A friend of Ludd

[Contribution distributed on the occasion of the meeting against the COP9 summit in Milan – December 5, 2003]

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1. In the preceding paragraphs, a phrase is used in Italian, “l’attività non si separa dalla sua rappresentazion”. This phrase can be translated both as “activity is not separated through (or by) its representation” and “activity is not separated from its depiction” (or our capacity to depict it in all its consequences). The author of this piece uses the phrase in both senses, but there isn’t a single way to say both in English.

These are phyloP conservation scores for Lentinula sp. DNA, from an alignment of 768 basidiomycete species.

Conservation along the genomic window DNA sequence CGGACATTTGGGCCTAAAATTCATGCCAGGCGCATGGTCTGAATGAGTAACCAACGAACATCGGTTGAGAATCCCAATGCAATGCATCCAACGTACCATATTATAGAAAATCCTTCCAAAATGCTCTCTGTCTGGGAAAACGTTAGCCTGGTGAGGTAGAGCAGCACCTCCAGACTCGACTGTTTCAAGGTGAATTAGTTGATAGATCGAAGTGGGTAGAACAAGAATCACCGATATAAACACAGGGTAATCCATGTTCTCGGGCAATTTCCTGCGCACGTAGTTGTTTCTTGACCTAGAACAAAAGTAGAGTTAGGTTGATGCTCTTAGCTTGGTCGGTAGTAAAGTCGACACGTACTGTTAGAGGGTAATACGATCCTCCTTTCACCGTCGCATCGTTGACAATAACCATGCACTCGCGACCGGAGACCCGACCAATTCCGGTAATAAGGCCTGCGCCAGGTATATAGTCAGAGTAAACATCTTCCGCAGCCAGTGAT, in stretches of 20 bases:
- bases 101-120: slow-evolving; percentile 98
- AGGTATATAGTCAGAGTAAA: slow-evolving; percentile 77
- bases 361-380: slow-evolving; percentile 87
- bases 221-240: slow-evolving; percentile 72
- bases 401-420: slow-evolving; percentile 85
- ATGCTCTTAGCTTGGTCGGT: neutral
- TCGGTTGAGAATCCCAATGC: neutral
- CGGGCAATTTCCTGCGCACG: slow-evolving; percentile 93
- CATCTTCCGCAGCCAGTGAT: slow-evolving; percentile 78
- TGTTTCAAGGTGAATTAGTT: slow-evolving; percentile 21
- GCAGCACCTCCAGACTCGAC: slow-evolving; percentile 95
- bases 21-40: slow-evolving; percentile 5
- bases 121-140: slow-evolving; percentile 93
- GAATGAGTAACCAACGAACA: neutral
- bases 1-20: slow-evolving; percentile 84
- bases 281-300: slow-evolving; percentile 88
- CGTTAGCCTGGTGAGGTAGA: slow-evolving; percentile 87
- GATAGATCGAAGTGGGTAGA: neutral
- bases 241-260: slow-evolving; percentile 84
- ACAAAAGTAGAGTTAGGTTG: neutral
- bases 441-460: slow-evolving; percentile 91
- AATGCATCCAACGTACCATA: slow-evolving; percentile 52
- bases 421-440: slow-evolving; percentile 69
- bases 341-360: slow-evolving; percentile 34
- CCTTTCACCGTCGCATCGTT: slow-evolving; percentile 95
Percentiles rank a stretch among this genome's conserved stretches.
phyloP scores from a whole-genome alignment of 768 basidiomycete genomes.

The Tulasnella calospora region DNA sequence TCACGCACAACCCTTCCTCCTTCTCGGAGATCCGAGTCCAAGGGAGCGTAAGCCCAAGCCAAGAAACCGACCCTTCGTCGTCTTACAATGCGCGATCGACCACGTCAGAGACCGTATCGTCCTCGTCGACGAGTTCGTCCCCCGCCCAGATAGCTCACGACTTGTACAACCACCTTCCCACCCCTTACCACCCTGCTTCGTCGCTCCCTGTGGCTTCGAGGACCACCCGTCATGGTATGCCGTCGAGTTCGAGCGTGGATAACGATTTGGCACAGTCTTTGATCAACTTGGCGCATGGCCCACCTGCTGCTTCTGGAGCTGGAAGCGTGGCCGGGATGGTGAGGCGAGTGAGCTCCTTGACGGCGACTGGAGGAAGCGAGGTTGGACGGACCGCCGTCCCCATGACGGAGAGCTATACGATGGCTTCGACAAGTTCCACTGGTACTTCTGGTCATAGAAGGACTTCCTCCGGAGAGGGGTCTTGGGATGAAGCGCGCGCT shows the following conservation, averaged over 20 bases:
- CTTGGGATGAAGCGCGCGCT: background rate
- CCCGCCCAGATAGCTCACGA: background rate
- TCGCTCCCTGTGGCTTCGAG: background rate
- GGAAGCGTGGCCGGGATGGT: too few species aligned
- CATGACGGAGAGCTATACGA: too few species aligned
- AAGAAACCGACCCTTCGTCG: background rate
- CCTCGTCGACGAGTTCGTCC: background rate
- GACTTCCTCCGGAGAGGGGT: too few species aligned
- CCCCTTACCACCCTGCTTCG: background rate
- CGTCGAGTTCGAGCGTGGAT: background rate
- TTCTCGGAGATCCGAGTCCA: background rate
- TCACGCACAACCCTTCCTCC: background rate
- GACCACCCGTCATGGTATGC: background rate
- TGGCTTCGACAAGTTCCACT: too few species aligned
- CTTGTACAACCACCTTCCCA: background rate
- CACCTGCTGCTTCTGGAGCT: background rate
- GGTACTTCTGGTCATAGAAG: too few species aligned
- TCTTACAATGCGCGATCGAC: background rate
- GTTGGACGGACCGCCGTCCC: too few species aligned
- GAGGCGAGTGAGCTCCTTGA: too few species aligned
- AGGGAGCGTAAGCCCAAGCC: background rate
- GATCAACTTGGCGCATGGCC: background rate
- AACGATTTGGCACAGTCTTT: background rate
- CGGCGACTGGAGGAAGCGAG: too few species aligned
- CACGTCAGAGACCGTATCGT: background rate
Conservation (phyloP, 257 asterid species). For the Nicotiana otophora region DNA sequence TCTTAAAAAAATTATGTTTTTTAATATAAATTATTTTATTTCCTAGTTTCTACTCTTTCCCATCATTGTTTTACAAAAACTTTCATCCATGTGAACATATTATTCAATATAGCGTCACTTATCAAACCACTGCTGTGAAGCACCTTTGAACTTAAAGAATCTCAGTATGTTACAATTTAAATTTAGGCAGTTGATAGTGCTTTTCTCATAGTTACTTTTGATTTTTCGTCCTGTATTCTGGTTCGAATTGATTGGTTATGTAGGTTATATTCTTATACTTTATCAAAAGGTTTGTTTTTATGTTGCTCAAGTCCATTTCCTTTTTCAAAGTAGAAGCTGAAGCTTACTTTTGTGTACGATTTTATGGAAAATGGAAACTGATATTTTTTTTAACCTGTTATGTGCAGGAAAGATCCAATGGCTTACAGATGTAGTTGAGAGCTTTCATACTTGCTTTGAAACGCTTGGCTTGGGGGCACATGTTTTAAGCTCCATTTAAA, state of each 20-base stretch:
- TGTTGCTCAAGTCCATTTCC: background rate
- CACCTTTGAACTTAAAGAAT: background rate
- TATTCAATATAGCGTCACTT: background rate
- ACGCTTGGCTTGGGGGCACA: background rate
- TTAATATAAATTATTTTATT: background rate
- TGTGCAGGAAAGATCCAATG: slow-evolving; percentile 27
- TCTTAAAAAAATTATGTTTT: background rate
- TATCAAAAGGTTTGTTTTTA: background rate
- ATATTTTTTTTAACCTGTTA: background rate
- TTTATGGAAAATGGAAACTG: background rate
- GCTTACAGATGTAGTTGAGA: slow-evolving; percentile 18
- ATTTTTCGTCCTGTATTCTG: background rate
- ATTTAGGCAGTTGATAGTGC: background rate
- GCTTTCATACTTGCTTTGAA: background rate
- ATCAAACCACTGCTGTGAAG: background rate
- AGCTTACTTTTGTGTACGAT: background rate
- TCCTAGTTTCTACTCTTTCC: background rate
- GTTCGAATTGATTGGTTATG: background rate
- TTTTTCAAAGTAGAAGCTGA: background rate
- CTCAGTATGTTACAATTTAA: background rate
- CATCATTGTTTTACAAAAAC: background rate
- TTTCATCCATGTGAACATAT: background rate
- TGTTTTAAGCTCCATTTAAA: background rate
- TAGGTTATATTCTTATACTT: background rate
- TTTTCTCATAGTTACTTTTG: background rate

2. Environmental League, one of the best-known Italian environmental organizations.

3. In November 2003 blockade movement organized through general assemblies shut the region down, forcing the regional government of Basilicata to cancel plans for installing a nuclear waste deposit site.

4. Where 19 Italian troops and 7 Iraqis were killed in an attack.